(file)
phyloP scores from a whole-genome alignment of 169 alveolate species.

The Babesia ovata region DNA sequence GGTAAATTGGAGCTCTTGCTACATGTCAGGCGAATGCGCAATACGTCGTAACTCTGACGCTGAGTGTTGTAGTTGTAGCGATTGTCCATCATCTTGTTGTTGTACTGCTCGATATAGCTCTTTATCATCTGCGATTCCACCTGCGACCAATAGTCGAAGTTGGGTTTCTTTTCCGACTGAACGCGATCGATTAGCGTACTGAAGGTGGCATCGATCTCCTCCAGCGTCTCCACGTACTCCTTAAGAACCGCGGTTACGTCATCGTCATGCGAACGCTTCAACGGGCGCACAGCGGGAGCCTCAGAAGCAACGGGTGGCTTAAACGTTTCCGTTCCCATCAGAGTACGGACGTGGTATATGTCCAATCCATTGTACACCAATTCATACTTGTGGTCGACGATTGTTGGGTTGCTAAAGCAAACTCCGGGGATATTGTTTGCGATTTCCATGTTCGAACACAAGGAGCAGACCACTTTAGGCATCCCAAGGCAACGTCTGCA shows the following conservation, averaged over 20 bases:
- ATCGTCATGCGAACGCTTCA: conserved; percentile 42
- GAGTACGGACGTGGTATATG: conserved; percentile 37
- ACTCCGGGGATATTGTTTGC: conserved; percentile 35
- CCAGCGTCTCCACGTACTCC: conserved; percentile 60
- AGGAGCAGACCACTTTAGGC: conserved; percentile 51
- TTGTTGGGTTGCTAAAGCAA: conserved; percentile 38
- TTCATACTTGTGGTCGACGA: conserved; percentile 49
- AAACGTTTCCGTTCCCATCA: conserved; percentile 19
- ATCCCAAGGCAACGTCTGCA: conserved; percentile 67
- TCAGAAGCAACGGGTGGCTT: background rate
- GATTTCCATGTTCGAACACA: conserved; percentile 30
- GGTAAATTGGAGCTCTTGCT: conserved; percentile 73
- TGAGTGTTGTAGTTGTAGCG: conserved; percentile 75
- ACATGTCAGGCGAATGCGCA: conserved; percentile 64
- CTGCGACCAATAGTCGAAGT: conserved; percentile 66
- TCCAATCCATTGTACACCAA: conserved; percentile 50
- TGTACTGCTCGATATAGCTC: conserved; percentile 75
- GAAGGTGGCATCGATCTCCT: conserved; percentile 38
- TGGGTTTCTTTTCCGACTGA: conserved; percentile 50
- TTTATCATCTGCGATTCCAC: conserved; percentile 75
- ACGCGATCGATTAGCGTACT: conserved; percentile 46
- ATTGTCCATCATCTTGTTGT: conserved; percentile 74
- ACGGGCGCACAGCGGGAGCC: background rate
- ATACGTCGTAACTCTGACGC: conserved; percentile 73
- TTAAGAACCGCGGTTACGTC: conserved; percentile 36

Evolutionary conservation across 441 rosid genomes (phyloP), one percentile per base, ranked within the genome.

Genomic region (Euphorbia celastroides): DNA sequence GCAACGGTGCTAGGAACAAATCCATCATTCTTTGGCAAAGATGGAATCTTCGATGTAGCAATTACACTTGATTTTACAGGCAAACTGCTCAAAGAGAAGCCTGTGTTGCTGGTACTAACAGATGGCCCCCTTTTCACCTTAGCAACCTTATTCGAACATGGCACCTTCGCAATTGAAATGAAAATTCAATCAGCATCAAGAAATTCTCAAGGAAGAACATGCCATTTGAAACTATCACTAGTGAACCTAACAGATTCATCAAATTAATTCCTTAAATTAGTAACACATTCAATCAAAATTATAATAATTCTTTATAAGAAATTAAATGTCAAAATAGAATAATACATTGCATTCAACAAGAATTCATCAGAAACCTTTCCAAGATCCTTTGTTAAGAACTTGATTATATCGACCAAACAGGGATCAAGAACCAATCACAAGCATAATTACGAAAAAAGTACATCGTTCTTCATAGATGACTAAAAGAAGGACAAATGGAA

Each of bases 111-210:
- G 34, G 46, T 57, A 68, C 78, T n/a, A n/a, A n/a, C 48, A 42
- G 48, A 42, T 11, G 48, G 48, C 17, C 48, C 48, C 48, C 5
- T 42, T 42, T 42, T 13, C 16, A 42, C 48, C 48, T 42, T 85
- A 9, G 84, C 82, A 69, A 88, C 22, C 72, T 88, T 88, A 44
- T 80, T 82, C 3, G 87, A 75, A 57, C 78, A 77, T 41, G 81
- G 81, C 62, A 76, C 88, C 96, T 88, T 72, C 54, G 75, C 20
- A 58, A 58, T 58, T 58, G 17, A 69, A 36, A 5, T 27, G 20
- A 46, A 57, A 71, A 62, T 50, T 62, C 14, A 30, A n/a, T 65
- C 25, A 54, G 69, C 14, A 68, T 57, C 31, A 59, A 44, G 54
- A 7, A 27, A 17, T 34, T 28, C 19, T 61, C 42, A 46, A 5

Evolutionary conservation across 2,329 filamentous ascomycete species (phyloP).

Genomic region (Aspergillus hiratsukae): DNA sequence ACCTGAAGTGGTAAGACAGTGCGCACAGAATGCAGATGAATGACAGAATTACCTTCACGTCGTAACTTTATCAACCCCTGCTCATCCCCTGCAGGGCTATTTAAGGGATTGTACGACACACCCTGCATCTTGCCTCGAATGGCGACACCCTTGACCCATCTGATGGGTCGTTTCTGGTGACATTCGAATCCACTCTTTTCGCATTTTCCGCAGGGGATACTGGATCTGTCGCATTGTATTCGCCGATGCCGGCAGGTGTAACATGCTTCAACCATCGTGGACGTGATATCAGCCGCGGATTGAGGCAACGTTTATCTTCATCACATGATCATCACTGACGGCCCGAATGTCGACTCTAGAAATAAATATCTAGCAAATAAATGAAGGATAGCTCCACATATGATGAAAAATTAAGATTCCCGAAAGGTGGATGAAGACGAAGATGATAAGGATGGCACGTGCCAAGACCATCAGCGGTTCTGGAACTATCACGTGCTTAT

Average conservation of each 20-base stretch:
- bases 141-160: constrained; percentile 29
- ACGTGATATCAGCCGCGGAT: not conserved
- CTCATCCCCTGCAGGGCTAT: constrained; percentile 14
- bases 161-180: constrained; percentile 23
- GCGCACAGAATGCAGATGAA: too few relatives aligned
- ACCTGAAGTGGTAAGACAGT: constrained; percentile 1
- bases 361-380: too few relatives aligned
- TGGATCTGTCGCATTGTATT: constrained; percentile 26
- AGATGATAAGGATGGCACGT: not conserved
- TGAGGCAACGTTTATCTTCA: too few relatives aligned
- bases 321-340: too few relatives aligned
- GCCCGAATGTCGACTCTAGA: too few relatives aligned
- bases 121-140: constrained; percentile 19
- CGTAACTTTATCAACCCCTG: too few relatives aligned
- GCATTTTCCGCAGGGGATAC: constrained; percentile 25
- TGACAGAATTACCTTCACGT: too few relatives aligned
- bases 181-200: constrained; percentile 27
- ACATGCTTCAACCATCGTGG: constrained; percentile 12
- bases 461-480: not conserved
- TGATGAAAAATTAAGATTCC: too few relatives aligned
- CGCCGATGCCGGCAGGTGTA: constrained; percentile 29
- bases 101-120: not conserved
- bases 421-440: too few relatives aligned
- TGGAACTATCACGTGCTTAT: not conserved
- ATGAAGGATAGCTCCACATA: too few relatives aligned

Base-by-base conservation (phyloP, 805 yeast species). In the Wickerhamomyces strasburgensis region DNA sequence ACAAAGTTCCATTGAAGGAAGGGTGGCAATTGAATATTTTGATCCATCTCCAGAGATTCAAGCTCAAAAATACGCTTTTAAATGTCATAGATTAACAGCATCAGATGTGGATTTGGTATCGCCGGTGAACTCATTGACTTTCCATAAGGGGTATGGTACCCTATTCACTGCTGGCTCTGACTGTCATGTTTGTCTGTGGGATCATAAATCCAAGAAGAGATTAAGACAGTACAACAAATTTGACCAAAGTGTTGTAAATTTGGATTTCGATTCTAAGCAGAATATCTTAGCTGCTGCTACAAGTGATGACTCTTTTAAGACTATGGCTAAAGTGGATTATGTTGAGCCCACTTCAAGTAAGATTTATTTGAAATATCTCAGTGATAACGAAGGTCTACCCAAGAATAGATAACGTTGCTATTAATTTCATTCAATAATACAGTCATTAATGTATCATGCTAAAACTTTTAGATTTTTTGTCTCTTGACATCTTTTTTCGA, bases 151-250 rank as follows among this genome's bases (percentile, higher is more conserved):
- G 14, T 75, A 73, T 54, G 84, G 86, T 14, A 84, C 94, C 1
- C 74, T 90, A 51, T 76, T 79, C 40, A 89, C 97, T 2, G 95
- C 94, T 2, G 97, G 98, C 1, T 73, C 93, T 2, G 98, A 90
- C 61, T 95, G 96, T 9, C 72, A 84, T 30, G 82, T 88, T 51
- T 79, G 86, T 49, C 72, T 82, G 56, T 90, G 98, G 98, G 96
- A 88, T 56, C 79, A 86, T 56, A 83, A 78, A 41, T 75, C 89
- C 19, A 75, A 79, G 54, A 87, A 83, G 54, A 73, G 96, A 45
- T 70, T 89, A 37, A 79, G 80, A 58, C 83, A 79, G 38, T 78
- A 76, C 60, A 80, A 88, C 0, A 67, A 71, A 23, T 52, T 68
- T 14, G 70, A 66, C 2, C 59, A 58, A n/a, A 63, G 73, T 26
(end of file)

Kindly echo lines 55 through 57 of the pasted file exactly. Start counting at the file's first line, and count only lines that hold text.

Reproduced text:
- GCCCGAATGTCGACTCTAGA: too few relatives aligned
- bases 121-140: constrained; percentile 19
- CGTAACTTTATCAACCCCTG: too few relatives aligned